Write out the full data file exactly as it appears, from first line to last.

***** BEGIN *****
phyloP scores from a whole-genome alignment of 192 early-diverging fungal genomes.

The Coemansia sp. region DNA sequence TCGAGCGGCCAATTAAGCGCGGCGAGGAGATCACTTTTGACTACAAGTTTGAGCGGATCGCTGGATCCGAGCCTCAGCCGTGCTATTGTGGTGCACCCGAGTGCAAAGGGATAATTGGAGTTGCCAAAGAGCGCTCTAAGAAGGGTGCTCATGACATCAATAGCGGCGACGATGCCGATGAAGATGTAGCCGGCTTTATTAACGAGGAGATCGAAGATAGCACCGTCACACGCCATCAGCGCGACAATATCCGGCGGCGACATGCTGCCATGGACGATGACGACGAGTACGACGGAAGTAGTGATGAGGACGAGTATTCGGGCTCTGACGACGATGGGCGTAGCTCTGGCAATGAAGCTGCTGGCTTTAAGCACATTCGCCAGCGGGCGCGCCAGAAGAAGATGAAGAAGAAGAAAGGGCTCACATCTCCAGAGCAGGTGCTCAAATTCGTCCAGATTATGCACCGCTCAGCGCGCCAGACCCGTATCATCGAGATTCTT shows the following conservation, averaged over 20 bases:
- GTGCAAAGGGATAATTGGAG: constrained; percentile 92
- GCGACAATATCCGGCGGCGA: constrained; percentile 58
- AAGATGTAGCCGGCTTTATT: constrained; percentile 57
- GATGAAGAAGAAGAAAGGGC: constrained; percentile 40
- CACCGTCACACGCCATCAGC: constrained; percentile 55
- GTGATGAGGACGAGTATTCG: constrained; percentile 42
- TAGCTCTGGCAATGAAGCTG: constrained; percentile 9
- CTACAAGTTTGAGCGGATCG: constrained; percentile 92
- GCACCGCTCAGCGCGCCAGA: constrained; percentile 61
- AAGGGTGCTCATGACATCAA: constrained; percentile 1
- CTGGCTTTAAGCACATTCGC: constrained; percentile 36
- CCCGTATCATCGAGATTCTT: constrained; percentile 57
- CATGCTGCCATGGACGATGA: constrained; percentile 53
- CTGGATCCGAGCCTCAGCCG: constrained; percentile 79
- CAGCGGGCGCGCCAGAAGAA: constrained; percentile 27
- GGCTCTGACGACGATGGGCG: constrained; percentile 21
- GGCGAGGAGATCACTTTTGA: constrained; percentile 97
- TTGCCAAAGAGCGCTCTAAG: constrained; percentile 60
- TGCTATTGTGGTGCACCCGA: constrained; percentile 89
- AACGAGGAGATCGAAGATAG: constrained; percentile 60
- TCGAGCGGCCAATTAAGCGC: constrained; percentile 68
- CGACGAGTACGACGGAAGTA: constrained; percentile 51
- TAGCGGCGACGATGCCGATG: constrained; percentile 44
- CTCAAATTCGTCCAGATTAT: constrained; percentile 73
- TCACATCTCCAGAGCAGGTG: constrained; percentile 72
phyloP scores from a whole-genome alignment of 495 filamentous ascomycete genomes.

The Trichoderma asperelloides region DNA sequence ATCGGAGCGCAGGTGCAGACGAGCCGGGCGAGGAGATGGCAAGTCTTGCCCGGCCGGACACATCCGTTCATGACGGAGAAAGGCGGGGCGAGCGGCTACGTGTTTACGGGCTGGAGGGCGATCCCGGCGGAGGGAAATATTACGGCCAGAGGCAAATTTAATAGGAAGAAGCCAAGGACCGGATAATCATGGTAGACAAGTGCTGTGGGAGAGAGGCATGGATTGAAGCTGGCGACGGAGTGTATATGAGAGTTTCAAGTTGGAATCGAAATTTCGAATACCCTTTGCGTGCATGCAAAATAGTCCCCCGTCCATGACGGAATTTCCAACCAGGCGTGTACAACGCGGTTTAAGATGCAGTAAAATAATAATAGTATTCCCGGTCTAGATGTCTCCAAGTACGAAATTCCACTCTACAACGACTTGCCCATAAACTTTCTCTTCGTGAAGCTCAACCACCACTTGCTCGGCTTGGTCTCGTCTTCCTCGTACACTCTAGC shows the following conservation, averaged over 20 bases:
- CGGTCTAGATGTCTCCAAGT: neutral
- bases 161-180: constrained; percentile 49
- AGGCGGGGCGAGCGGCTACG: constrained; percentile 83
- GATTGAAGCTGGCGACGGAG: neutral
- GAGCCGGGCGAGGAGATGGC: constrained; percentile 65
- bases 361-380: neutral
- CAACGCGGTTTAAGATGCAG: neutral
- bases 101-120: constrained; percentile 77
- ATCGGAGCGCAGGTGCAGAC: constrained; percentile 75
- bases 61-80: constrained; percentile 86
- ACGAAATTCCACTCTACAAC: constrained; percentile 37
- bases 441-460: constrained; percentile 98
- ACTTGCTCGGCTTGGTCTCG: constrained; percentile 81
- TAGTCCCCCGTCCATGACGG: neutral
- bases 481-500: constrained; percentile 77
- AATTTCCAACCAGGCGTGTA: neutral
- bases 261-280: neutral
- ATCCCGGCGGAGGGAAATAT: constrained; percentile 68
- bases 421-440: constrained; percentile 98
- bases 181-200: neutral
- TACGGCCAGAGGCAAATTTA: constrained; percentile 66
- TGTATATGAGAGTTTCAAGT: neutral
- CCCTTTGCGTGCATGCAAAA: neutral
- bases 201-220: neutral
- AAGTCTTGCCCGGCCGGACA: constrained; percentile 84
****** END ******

phyloP scores from a whole-genome alignment of 192 early-diverging fungal genomes.

The Coemansia sp. region DNA sequence TCGAGCGGCCAATTAAGCGCGGCGAGGAGATCACTTTTGACTACAAGTTTGAGCGGATCGCTGGATCCGAGCCTCAGCCGTGCTATTGTGGTGCACCCGAGTGCAAAGGGATAATTGGAGTTGCCAAAGAGCGCTCTAAGAAGGGTGCTCATGACATCAATAGCGGCGACGATGCCGATGAAGATGTAGCCGGCTTTATTAACGAGGAGATCGAAGATAGCACCGTCACACGCCATCAGCGCGACAATATCCGGCGGCGACATGCTGCCATGGACGATGACGACGAGTACGACGGAAGTAGTGATGAGGACGAGTATTCGGGCTCTGACGACGATGGGCGTAGCTCTGGCAATGAAGCTGCTGGCTTTAAGCACATTCGCCAGCGGGCGCGCCAGAAGAAGATGAAGAAGAAGAAAGGGCTCACATCTCCAGAGCAGGTGCTCAAATTCGTCCAGATTATGCACCGCTCAGCGCGCCAGACCCGTATCATCGAGATTCTT shows the following conservation, averaged over 20 bases:
- GTGCAAAGGGATAATTGGAG: constrained; percentile 92
- GCGACAATATCCGGCGGCGA: constrained; percentile 58
- AAGATGTAGCCGGCTTTATT: constrained; percentile 57
- GATGAAGAAGAAGAAAGGGC: constrained; percentile 40
- CACCGTCACACGCCATCAGC: constrained; percentile 55
- GTGATGAGGACGAGTATTCG: constrained; percentile 42
- TAGCTCTGGCAATGAAGCTG: constrained; percentile 9
- CTACAAGTTTGAGCGGATCG: constrained; percentile 92
- GCACCGCTCAGCGCGCCAGA: constrained; percentile 61
- AAGGGTGCTCATGACATCAA: constrained; percentile 1
- CTGGCTTTAAGCACATTCGC: constrained; percentile 36
- CCCGTATCATCGAGATTCTT: constrained; percentile 57
- CATGCTGCCATGGACGATGA: constrained; percentile 53
- CTGGATCCGAGCCTCAGCCG: constrained; percentile 79
- CAGCGGGCGCGCCAGAAGAA: constrained; percentile 27
- GGCTCTGACGACGATGGGCG: constrained; percentile 21
- GGCGAGGAGATCACTTTTGA: constrained; percentile 97
- TTGCCAAAGAGCGCTCTAAG: constrained; percentile 60
- TGCTATTGTGGTGCACCCGA: constrained; percentile 89
- AACGAGGAGATCGAAGATAG: constrained; percentile 60
- TCGAGCGGCCAATTAAGCGC: constrained; percentile 68
- CGACGAGTACGACGGAAGTA: constrained; percentile 51
- TAGCGGCGACGATGCCGATG: constrained; percentile 44
- CTCAAATTCGTCCAGATTAT: constrained; percentile 73
- TCACATCTCCAGAGCAGGTG: constrained; percentile 72
phyloP scores from a whole-genome alignment of 495 filamentous ascomycete genomes.

The Trichoderma asperelloides region DNA sequence ATCGGAGCGCAGGTGCAGACGAGCCGGGCGAGGAGATGGCAAGTCTTGCCCGGCCGGACACATCCGTTCATGACGGAGAAAGGCGGGGCGAGCGGCTACGTGTTTACGGGCTGGAGGGCGATCCCGGCGGAGGGAAATATTACGGCCAGAGGCAAATTTAATAGGAAGAAGCCAAGGACCGGATAATCATGGTAGACAAGTGCTGTGGGAGAGAGGCATGGATTGAAGCTGGCGACGGAGTGTATATGAGAGTTTCAAGTTGGAATCGAAATTTCGAATACCCTTTGCGTGCATGCAAAATAGTCCCCCGTCCATGACGGAATTTCCAACCAGGCGTGTACAACGCGGTTTAAGATGCAGTAAAATAATAATAGTATTCCCGGTCTAGATGTCTCCAAGTACGAAATTCCACTCTACAACGACTTGCCCATAAACTTTCTCTTCGTGAAGCTCAACCACCACTTGCTCGGCTTGGTCTCGTCTTCCTCGTACACTCTAGC shows the following conservation, averaged over 20 bases:
- CGGTCTAGATGTCTCCAAGT: neutral
- bases 161-180: constrained; percentile 49
- AGGCGGGGCGAGCGGCTACG: constrained; percentile 83
- GATTGAAGCTGGCGACGGAG: neutral
- GAGCCGGGCGAGGAGATGGC: constrained; percentile 65
- bases 361-380: neutral
- CAACGCGGTTTAAGATGCAG: neutral
- bases 101-120: constrained; percentile 77
- ATCGGAGCGCAGGTGCAGAC: constrained; percentile 75
- bases 61-80: constrained; percentile 86
- ACGAAATTCCACTCTACAAC: constrained; percentile 37
- bases 441-460: constrained; percentile 98
- ACTTGCTCGGCTTGGTCTCG: constrained; percentile 81
- TAGTCCCCCGTCCATGACGG: neutral
- bases 481-500: constrained; percentile 77
- AATTTCCAACCAGGCGTGTA: neutral
- bases 261-280: neutral
- ATCCCGGCGGAGGGAAATAT: constrained; percentile 68
- bases 421-440: constrained; percentile 98
- bases 181-200: neutral
- TACGGCCAGAGGCAAATTTA: constrained; percentile 66
- TGTATATGAGAGTTTCAAGT: neutral
- CCCTTTGCGTGCATGCAAAA: neutral
- bases 201-220: neutral
- AAGTCTTGCCCGGCCGGACA: constrained; percentile 84